http://www.jewishanswers.org/ask-the-rabbi-2481/early-dietary-laws/

Devorah said...

Regarding Rabbeinu Bachaye: he writes this on the verse, I have no idea where to find this as I am not a talmud chacham.

This was from the Lubavitcher Rebbe's Likutei Sichos vol 6 pp 151-2 and vol 29 p 122ff if anyone wants to look it up in Hebrew.

My version came from the Gutnick Chumash.

LondonMale said...

In addition to Devorah's explanation, I have also heard two explanations.

One is straightforward, which is the same as Devorah's, but adds that this shows us to give our guests something to drink and eat very soon after they come to our house, a snack if you like. This would be the curds and milk.
Then to prepare a more substantial meal a bit later if they want i.e. the calf, which the Midrash tells us was tongue served with mustard and pita bread.
(It is also in the Midrash I believe that Avraham served the guests' animals with water first, then the guests with the dairy food. This is the proper order, as the animals do not know if a drink will arrive, whereas one can tell the human guest that a drink will arrive shortly.)

Te other explanation I heard from Rabbi Stepsky of London is that Avraham knew these guests were angles in human form, and so not subject to Kosher laws in the same way humans were. But that he nonetheless did not break the laws of Kashrut, but served them with a parev form of food which resembled meat in taste and texture, which was actually something he managed to form using special words from the Kabbalah.

yaak said...

As to where Rabbeinu Behaye says this, see the left column here.

The wording is:
וכן כתוב באותו זמן (ישעיה נב) לכן ידע עמי שמי. וזה גלוי הטעם להקב"ה בעבור כי אין גלוי הטעם והסוד בעולם הזה אלא באותו זמן שכן יהיה איסור בשר וחלב בטל.

He then explains why the angels could eat milk and meat.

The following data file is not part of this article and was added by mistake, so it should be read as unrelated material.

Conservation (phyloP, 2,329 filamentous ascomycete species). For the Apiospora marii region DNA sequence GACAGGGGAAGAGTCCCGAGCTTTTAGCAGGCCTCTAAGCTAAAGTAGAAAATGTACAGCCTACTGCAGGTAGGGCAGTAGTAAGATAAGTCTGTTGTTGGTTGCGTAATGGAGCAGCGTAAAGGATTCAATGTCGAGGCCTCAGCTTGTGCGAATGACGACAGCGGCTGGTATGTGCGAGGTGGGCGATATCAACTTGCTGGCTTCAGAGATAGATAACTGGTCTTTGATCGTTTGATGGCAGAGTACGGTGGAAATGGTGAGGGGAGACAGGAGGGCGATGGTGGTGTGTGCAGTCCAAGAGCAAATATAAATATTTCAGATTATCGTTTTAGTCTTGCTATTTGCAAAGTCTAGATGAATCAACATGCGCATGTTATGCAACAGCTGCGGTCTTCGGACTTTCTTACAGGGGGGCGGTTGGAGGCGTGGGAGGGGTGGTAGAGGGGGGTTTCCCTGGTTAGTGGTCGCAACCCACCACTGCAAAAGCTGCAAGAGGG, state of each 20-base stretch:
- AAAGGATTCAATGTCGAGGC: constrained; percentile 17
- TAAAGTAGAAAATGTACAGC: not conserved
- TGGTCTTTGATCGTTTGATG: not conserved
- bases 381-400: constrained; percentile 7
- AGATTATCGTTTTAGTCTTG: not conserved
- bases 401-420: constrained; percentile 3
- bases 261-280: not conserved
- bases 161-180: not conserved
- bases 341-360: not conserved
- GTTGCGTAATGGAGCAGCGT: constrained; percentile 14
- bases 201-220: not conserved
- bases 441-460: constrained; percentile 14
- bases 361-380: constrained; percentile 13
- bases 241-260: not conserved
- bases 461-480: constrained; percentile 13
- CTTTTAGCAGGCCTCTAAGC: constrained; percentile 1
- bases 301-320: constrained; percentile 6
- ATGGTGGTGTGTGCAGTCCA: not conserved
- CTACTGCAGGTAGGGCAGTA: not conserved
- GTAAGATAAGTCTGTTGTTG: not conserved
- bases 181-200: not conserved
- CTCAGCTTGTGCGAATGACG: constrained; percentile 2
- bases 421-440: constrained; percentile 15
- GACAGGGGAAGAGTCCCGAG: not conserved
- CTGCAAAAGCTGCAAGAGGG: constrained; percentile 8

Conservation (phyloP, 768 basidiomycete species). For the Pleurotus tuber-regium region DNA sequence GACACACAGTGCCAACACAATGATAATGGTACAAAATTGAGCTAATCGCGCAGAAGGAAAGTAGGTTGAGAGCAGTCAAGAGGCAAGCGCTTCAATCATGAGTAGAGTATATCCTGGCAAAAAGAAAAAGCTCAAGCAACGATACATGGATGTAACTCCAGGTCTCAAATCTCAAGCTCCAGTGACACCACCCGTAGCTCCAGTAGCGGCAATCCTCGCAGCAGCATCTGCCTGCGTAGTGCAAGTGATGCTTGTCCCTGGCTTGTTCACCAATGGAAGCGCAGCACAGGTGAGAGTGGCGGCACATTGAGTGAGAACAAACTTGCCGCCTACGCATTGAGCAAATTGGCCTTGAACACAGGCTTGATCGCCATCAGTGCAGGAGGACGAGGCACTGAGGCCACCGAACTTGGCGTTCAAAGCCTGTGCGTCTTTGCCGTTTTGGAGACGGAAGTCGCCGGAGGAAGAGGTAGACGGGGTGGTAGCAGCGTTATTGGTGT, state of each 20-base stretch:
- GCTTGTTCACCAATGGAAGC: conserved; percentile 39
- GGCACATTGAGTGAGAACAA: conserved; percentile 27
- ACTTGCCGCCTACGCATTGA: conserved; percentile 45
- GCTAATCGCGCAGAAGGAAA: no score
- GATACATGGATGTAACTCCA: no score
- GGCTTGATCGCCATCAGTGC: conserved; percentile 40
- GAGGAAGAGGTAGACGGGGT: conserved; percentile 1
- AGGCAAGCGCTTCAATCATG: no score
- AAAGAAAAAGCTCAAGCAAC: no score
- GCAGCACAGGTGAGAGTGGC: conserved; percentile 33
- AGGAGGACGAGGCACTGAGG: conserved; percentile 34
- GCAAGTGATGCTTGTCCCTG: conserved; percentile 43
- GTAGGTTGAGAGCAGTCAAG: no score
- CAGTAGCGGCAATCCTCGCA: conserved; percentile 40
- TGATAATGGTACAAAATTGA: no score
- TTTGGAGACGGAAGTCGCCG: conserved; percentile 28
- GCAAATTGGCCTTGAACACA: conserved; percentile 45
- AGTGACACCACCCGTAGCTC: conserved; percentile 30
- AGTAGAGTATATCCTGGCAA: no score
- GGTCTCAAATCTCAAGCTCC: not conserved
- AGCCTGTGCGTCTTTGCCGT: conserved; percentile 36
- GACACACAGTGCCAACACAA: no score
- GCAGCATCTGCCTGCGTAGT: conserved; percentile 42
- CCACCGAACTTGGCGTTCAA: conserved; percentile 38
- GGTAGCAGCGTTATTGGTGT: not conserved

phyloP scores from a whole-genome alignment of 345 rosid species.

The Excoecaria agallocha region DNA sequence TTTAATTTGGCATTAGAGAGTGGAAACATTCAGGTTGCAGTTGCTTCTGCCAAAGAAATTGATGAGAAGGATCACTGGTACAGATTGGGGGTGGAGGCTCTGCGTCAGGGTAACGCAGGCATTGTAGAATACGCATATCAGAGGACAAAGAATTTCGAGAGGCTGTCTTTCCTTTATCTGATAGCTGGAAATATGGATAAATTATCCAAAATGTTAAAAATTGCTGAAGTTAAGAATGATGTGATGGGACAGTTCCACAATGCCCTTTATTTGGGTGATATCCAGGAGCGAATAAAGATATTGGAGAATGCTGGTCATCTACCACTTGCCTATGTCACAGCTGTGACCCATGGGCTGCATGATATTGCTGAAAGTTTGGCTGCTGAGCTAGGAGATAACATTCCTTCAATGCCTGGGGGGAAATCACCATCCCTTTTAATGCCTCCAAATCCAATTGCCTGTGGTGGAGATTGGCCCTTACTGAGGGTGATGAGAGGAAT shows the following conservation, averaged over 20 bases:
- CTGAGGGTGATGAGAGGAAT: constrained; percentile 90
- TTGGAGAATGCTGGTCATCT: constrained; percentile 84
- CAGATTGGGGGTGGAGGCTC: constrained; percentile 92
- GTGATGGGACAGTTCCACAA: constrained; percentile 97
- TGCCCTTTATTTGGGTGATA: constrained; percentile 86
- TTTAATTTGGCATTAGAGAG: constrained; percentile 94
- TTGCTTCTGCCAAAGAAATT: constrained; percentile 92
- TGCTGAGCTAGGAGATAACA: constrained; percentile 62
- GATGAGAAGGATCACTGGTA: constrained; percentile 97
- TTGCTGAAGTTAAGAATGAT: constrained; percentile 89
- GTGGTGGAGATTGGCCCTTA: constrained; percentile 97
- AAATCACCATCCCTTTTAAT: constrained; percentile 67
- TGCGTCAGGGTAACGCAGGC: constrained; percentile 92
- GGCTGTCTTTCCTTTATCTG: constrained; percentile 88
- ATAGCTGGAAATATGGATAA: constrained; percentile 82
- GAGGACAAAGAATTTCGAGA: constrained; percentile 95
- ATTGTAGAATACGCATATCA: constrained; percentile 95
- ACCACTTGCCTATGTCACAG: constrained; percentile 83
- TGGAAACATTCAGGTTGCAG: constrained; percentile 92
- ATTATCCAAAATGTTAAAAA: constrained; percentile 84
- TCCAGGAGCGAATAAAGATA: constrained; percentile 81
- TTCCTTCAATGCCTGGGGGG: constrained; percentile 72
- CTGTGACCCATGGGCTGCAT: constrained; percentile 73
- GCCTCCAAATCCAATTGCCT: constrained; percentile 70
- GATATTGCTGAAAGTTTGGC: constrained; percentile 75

Devorah said...

Yaak to the rescue: thank you.

Devorah said...

Thanks London Male, I only just read your comment. I have had a crazy hectic morning. All calm now.

Anonymous said...

Sometimes these are interpretations by individual Sages and might not be accepted by others. Personally, the thought of meat and milk is revolting! Hopefully, this combination will not be allowed.

Could be this is only meant in the spiritual realm where chesed and righteousness will only exist, as the yetzer hara will no longer exist.

Anonymous said...

I see that you don't allow posts on the next topic. Just wanted to say, that if you live NY you will find thousands of women wearing hats above their wigs. It is very 'normal' in the chassidish community.

SK

Devorah said...

Thank you SK, not so much here the weather is often too hot. I wrote that in a response to a video I was sent yesterday where the rabbi was holding up photos of great rebetzins suggesting to everyone that their hair was uncovered because there was a hat on their head. I honestly have never seen anything like that video, given by a rabbi I will not name, and will not link to , although I did send him a private message, he did not respond. I don't understand this need by some [orthodox] people to denigrate tzadikim and/or their wives.

Anonymous said...

I don't know which video and rabbi you are referring to. But one needs to be totally ignorant of the jewish world, not to know that.

SK